"I key on some type of shallow structural element, whether it's a rock or weed point, shallow hump, or island." Gilman says. "Generally, walleyes relate to similar key spots throughout a body of water. Whether it's a 7-foot weededge, the tips of points, or a shallow bay near a patch of shoreline willows, walleyes seem to favor certain locations, sometimes daily. Once you develop a location pattern, you usually can find other similar locations that also are attracting walleyes."

According to Gofron, "Walleyes move around a lot in spring. Many anglers start out pitching to the points. Points are good, but they're the most obvious and hardest hit by anglers. Shorelines also attract a lot of walleyes and are overlooked by most anglers. Female walleyes, particularly, can be found near key spots like rocky shorelines adjacent to deeper water. Add a little wind to the shoreline, or across a point, and the bite often picks up. During low light conditions, however, I believe fish can be found up and down the shorelines, even if the water is gin clear.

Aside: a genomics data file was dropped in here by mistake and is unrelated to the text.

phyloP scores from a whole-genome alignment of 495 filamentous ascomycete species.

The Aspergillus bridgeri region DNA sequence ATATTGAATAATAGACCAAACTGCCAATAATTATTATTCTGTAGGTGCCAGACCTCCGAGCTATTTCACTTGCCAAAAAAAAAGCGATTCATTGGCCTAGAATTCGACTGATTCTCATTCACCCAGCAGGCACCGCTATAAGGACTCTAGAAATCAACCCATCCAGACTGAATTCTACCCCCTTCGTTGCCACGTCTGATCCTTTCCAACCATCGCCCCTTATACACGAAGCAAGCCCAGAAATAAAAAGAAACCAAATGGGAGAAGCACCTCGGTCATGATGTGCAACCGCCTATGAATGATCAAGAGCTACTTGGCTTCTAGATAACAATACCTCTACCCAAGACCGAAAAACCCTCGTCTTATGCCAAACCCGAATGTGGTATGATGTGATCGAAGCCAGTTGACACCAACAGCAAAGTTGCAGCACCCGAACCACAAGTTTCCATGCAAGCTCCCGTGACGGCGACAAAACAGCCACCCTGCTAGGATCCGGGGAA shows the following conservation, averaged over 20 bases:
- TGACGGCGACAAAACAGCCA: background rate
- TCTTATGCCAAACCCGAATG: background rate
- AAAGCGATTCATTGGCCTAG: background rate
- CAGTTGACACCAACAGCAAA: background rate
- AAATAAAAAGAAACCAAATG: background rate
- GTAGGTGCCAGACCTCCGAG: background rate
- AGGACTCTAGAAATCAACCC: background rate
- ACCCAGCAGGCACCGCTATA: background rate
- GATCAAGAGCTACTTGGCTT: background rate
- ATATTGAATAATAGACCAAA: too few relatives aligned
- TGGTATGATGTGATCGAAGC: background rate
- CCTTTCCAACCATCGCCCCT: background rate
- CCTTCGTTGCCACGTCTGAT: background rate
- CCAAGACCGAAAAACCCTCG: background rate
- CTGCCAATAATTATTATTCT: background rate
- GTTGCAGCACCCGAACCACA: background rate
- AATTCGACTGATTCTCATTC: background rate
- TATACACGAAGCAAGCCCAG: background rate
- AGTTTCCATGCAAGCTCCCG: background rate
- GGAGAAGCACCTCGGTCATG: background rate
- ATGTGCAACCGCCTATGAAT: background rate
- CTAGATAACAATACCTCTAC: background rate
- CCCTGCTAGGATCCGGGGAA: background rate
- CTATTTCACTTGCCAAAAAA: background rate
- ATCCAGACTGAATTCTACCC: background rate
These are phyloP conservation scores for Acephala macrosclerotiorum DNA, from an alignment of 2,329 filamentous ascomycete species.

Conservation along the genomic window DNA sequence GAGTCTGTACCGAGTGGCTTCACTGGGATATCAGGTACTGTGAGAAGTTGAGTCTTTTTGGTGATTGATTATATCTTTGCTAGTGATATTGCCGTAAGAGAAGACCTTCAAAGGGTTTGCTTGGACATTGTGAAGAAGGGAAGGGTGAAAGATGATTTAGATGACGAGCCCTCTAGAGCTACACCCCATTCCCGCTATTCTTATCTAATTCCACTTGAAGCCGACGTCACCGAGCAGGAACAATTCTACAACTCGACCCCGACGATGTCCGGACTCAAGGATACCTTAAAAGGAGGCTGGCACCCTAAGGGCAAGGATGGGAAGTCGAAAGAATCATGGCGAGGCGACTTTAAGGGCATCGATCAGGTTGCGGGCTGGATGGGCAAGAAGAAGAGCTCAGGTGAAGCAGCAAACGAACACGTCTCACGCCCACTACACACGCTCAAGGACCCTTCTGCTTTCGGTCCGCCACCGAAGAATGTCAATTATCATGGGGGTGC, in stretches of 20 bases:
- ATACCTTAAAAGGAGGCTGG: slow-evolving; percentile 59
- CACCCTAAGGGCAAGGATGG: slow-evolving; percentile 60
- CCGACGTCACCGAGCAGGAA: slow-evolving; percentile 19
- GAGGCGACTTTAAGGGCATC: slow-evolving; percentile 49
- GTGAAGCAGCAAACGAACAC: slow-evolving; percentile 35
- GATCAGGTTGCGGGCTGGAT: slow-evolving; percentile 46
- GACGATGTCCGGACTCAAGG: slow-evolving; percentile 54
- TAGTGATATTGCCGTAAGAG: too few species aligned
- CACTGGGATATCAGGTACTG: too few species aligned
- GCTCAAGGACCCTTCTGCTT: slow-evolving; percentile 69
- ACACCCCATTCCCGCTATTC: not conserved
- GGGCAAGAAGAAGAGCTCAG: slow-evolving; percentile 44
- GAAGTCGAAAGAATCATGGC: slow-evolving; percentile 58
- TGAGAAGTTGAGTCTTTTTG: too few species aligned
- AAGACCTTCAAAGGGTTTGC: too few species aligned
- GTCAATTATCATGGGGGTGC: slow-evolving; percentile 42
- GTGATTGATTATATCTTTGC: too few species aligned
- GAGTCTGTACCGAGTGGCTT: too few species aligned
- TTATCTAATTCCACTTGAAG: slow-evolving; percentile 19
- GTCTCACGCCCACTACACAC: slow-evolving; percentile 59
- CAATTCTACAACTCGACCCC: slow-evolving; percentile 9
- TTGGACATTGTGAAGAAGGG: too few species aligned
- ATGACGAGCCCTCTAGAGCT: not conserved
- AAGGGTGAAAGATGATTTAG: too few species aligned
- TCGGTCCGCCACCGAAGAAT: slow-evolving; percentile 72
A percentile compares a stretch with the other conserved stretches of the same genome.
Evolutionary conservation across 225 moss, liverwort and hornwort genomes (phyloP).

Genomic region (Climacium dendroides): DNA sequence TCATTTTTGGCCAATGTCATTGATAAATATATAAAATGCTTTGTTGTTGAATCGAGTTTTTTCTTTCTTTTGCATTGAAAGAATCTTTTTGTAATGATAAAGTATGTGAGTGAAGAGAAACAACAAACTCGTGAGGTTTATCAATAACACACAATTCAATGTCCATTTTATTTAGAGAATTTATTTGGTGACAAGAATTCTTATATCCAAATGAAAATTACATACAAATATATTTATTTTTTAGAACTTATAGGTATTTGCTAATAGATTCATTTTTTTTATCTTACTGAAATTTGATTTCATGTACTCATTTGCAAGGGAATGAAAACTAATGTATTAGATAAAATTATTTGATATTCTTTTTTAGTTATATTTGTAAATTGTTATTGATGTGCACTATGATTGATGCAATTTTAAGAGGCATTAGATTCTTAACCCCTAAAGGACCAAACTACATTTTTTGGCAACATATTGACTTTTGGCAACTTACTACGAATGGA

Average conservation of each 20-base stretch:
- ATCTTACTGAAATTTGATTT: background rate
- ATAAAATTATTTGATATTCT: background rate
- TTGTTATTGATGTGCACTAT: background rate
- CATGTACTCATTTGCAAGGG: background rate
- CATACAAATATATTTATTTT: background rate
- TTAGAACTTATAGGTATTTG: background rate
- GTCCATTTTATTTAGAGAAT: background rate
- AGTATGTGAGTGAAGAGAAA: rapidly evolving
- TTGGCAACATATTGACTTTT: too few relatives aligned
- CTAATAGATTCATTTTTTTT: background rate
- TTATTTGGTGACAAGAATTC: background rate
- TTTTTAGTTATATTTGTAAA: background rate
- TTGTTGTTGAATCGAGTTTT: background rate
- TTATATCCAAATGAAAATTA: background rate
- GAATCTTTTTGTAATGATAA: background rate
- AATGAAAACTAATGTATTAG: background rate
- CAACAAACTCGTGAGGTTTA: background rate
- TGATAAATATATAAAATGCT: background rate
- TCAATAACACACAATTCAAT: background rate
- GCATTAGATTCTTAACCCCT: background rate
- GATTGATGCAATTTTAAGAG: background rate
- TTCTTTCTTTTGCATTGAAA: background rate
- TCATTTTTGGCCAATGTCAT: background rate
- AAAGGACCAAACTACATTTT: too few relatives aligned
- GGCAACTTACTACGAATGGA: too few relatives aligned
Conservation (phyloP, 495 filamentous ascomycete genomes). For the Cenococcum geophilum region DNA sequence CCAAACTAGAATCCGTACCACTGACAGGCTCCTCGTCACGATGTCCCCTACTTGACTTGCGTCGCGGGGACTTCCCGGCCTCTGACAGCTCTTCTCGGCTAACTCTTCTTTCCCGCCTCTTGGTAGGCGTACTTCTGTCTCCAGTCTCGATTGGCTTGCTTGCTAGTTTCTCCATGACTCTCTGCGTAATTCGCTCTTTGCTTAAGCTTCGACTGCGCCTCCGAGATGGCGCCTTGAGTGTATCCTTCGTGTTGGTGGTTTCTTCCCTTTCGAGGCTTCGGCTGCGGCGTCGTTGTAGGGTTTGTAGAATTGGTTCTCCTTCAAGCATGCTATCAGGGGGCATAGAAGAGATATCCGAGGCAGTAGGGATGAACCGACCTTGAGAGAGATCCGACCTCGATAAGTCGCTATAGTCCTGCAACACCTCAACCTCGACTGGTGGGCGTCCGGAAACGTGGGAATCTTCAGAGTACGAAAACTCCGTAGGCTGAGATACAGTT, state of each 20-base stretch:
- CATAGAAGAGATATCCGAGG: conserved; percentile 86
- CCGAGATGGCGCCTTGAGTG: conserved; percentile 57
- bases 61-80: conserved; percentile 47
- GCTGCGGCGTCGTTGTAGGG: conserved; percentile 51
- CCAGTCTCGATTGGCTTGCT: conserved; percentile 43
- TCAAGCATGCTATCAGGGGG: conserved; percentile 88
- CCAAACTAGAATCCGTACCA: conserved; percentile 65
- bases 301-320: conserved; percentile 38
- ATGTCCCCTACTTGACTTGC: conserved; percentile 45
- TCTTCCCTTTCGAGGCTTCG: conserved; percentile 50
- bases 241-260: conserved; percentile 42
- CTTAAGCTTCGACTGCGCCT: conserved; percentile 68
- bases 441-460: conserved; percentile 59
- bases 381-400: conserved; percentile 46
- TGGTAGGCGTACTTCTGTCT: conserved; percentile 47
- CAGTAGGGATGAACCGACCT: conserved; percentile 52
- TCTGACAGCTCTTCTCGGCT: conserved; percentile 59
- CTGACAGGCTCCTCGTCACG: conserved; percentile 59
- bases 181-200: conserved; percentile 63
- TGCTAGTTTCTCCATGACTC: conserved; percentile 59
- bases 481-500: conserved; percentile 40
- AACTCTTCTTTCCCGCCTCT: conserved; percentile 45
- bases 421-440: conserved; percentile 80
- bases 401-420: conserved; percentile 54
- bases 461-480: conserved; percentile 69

"Anglers often shy away from fishing snaggy cover, but the sun beating down on flooded wood and roots in the shallows warms the water temperature, which attracts baitfish and creates key spots for pitching and flipping to walleyes," Gofron says.

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Water clarity affects walleye behavior and location. On many western reservoirs, for example, wind sends waves crashing into shorelines, points, and bays, which mixes sediment into the water, creating a cloud of murky water (mudline) in the shallows. As wind continues to blow, the mudline spreads out over the basin like an oil slick.

Where the overall water clarity is fairly clear, walleyes and baitfish are attracted to shallow locations with dark water for food and shade. Darker water attracts other spawning fish, like perch and other baitfish, into the area.

Gilman believes, "Anytime you can find murky water, like bays, shorelines, or locations where maybe spawning carp are stirring up the bottom, walleyes should be nearby. I've fished calm lakes and had no action where the bottom was visible in 5 to 8 feet of water. Once the wind started to blow a few hours later, the same area was loaded with walleyes."


Consider boat position when working shallow water to avoid spooking the walleyes, especially in clear water, but don't position your boat too far from the action. Keep close enough to stay in contact with your jig.